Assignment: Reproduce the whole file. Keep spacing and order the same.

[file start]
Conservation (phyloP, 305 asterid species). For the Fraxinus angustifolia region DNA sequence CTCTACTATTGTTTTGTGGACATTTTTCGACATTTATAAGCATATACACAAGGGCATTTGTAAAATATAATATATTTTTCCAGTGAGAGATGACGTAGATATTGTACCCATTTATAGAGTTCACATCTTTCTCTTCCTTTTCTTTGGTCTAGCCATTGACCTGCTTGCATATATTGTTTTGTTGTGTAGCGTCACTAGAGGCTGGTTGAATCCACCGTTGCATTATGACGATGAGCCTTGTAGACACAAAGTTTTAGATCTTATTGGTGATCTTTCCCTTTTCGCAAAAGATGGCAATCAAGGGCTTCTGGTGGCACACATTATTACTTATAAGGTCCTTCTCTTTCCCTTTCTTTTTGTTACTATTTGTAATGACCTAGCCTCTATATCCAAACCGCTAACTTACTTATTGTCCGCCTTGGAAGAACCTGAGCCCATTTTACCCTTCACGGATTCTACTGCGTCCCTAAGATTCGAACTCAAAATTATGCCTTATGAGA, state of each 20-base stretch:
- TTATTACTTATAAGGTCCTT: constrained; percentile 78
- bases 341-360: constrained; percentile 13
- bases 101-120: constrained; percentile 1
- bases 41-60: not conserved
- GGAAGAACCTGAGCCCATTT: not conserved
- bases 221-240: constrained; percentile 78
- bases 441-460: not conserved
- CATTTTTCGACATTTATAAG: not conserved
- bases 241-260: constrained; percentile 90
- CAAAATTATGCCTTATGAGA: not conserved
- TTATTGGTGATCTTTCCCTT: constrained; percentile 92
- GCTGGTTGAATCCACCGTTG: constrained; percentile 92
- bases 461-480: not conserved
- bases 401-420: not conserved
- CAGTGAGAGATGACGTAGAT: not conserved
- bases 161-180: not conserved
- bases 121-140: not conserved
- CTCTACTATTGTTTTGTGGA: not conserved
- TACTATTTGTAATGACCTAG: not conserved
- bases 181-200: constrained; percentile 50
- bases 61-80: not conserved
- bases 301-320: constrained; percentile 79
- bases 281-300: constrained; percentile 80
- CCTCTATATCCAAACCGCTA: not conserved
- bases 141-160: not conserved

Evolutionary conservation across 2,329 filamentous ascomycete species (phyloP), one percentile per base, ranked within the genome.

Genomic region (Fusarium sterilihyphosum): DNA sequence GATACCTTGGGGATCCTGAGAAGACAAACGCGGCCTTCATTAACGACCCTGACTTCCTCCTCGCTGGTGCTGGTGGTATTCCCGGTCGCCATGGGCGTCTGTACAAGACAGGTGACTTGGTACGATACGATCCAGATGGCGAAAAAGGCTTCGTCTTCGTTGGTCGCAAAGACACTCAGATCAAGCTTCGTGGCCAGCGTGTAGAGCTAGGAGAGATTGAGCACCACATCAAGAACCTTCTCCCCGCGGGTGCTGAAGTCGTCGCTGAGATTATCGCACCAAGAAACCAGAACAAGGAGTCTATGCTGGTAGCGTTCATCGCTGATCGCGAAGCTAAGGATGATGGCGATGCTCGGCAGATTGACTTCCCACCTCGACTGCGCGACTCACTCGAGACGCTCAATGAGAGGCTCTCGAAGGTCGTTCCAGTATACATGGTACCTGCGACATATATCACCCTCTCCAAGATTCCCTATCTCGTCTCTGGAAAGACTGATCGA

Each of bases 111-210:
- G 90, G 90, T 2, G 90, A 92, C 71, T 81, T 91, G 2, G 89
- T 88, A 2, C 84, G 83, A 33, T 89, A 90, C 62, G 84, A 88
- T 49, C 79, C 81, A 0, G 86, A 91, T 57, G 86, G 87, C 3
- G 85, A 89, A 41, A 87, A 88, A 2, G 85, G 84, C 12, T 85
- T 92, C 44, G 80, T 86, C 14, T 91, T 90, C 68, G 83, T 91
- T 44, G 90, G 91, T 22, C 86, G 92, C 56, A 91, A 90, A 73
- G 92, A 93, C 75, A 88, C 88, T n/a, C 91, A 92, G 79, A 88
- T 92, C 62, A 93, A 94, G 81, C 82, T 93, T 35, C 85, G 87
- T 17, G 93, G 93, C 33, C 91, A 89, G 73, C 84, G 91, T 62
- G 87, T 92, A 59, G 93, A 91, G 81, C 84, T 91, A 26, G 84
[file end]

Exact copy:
Conservation (phyloP, 305 asterid species). For the Fraxinus angustifolia region DNA sequence CTCTACTATTGTTTTGTGGACATTTTTCGACATTTATAAGCATATACACAAGGGCATTTGTAAAATATAATATATTTTTCCAGTGAGAGATGACGTAGATATTGTACCCATTTATAGAGTTCACATCTTTCTCTTCCTTTTCTTTGGTCTAGCCATTGACCTGCTTGCATATATTGTTTTGTTGTGTAGCGTCACTAGAGGCTGGTTGAATCCACCGTTGCATTATGACGATGAGCCTTGTAGACACAAAGTTTTAGATCTTATTGGTGATCTTTCCCTTTTCGCAAAAGATGGCAATCAAGGGCTTCTGGTGGCACACATTATTACTTATAAGGTCCTTCTCTTTCCCTTTCTTTTTGTTACTATTTGTAATGACCTAGCCTCTATATCCAAACCGCTAACTTACTTATTGTCCGCCTTGGAAGAACCTGAGCCCATTTTACCCTTCACGGATTCTACTGCGTCCCTAAGATTCGAACTCAAAATTATGCCTTATGAGA, state of each 20-base stretch:
- TTATTACTTATAAGGTCCTT: constrained; percentile 78
- bases 341-360: constrained; percentile 13
- bases 101-120: constrained; percentile 1
- bases 41-60: not conserved
- GGAAGAACCTGAGCCCATTT: not conserved
- bases 221-240: constrained; percentile 78
- bases 441-460: not conserved
- CATTTTTCGACATTTATAAG: not conserved
- bases 241-260: constrained; percentile 90
- CAAAATTATGCCTTATGAGA: not conserved
- TTATTGGTGATCTTTCCCTT: constrained; percentile 92
- GCTGGTTGAATCCACCGTTG: constrained; percentile 92
- bases 461-480: not conserved
- bases 401-420: not conserved
- CAGTGAGAGATGACGTAGAT: not conserved
- bases 161-180: not conserved
- bases 121-140: not conserved
- CTCTACTATTGTTTTGTGGA: not conserved
- TACTATTTGTAATGACCTAG: not conserved
- bases 181-200: constrained; percentile 50
- bases 61-80: not conserved
- bases 301-320: constrained; percentile 79
- bases 281-300: constrained; percentile 80
- CCTCTATATCCAAACCGCTA: not conserved
- bases 141-160: not conserved

Evolutionary conservation across 2,329 filamentous ascomycete species (phyloP), one percentile per base, ranked within the genome.

Genomic region (Fusarium sterilihyphosum): DNA sequence GATACCTTGGGGATCCTGAGAAGACAAACGCGGCCTTCATTAACGACCCTGACTTCCTCCTCGCTGGTGCTGGTGGTATTCCCGGTCGCCATGGGCGTCTGTACAAGACAGGTGACTTGGTACGATACGATCCAGATGGCGAAAAAGGCTTCGTCTTCGTTGGTCGCAAAGACACTCAGATCAAGCTTCGTGGCCAGCGTGTAGAGCTAGGAGAGATTGAGCACCACATCAAGAACCTTCTCCCCGCGGGTGCTGAAGTCGTCGCTGAGATTATCGCACCAAGAAACCAGAACAAGGAGTCTATGCTGGTAGCGTTCATCGCTGATCGCGAAGCTAAGGATGATGGCGATGCTCGGCAGATTGACTTCCCACCTCGACTGCGCGACTCACTCGAGACGCTCAATGAGAGGCTCTCGAAGGTCGTTCCAGTATACATGGTACCTGCGACATATATCACCCTCTCCAAGATTCCCTATCTCGTCTCTGGAAAGACTGATCGA

Each of bases 111-210:
- G 90, G 90, T 2, G 90, A 92, C 71, T 81, T 91, G 2, G 89
- T 88, A 2, C 84, G 83, A 33, T 89, A 90, C 62, G 84, A 88
- T 49, C 79, C 81, A 0, G 86, A 91, T 57, G 86, G 87, C 3
- G 85, A 89, A 41, A 87, A 88, A 2, G 85, G 84, C 12, T 85
- T 92, C 44, G 80, T 86, C 14, T 91, T 90, C 68, G 83, T 91
- T 44, G 90, G 91, T 22, C 86, G 92, C 56, A 91, A 90, A 73
- G 92, A 93, C 75, A 88, C 88, T n/a, C 91, A 92, G 79, A 88
- T 92, C 62, A 93, A 94, G 81, C 82, T 93, T 35, C 85, G 87
- T 17, G 93, G 93, C 33, C 91, A 89, G 73, C 84, G 91, T 62
- G 87, T 92, A 59, G 93, A 91, G 81, C 84, T 91, A 26, G 84